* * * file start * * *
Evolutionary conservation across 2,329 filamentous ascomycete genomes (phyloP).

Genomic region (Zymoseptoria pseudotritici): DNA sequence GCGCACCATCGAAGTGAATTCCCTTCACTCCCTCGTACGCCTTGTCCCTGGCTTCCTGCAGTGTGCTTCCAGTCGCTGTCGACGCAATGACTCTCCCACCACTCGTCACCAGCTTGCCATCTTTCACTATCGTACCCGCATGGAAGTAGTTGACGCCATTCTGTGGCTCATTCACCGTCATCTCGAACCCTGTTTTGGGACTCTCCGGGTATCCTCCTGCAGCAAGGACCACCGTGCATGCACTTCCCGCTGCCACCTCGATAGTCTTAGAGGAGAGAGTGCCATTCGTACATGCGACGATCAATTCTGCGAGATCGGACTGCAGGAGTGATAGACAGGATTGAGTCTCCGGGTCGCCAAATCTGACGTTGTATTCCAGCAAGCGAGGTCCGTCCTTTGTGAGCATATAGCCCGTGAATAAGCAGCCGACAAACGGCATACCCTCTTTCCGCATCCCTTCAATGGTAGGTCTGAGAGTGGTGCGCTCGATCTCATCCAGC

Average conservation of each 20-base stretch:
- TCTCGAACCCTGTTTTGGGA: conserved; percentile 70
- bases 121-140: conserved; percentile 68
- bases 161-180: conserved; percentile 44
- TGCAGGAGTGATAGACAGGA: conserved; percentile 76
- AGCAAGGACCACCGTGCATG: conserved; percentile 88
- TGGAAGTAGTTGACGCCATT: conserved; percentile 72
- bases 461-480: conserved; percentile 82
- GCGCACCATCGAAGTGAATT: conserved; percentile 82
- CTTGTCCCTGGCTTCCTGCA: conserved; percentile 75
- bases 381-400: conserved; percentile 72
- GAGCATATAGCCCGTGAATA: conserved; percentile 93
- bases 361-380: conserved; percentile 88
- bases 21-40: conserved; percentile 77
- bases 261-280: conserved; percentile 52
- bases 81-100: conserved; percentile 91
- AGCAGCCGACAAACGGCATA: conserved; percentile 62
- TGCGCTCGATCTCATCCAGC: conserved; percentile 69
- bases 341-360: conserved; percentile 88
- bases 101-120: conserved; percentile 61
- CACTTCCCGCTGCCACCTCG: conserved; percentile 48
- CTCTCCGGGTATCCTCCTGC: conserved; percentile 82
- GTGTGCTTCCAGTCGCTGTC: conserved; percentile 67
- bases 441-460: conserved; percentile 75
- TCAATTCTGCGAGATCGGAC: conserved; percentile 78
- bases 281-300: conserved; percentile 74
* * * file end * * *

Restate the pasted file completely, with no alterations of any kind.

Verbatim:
Evolutionary conservation across 2,329 filamentous ascomycete genomes (phyloP).

Genomic region (Zymoseptoria pseudotritici): DNA sequence GCGCACCATCGAAGTGAATTCCCTTCACTCCCTCGTACGCCTTGTCCCTGGCTTCCTGCAGTGTGCTTCCAGTCGCTGTCGACGCAATGACTCTCCCACCACTCGTCACCAGCTTGCCATCTTTCACTATCGTACCCGCATGGAAGTAGTTGACGCCATTCTGTGGCTCATTCACCGTCATCTCGAACCCTGTTTTGGGACTCTCCGGGTATCCTCCTGCAGCAAGGACCACCGTGCATGCACTTCCCGCTGCCACCTCGATAGTCTTAGAGGAGAGAGTGCCATTCGTACATGCGACGATCAATTCTGCGAGATCGGACTGCAGGAGTGATAGACAGGATTGAGTCTCCGGGTCGCCAAATCTGACGTTGTATTCCAGCAAGCGAGGTCCGTCCTTTGTGAGCATATAGCCCGTGAATAAGCAGCCGACAAACGGCATACCCTCTTTCCGCATCCCTTCAATGGTAGGTCTGAGAGTGGTGCGCTCGATCTCATCCAGC

Average conservation of each 20-base stretch:
- TCTCGAACCCTGTTTTGGGA: conserved; percentile 70
- bases 121-140: conserved; percentile 68
- bases 161-180: conserved; percentile 44
- TGCAGGAGTGATAGACAGGA: conserved; percentile 76
- AGCAAGGACCACCGTGCATG: conserved; percentile 88
- TGGAAGTAGTTGACGCCATT: conserved; percentile 72
- bases 461-480: conserved; percentile 82
- GCGCACCATCGAAGTGAATT: conserved; percentile 82
- CTTGTCCCTGGCTTCCTGCA: conserved; percentile 75
- bases 381-400: conserved; percentile 72
- GAGCATATAGCCCGTGAATA: conserved; percentile 93
- bases 361-380: conserved; percentile 88
- bases 21-40: conserved; percentile 77
- bases 261-280: conserved; percentile 52
- bases 81-100: conserved; percentile 91
- AGCAGCCGACAAACGGCATA: conserved; percentile 62
- TGCGCTCGATCTCATCCAGC: conserved; percentile 69
- bases 341-360: conserved; percentile 88
- bases 101-120: conserved; percentile 61
- CACTTCCCGCTGCCACCTCG: conserved; percentile 48
- CTCTCCGGGTATCCTCCTGC: conserved; percentile 82
- GTGTGCTTCCAGTCGCTGTC: conserved; percentile 67
- bases 441-460: conserved; percentile 75
- TCAATTCTGCGAGATCGGAC: conserved; percentile 78
- bases 281-300: conserved; percentile 74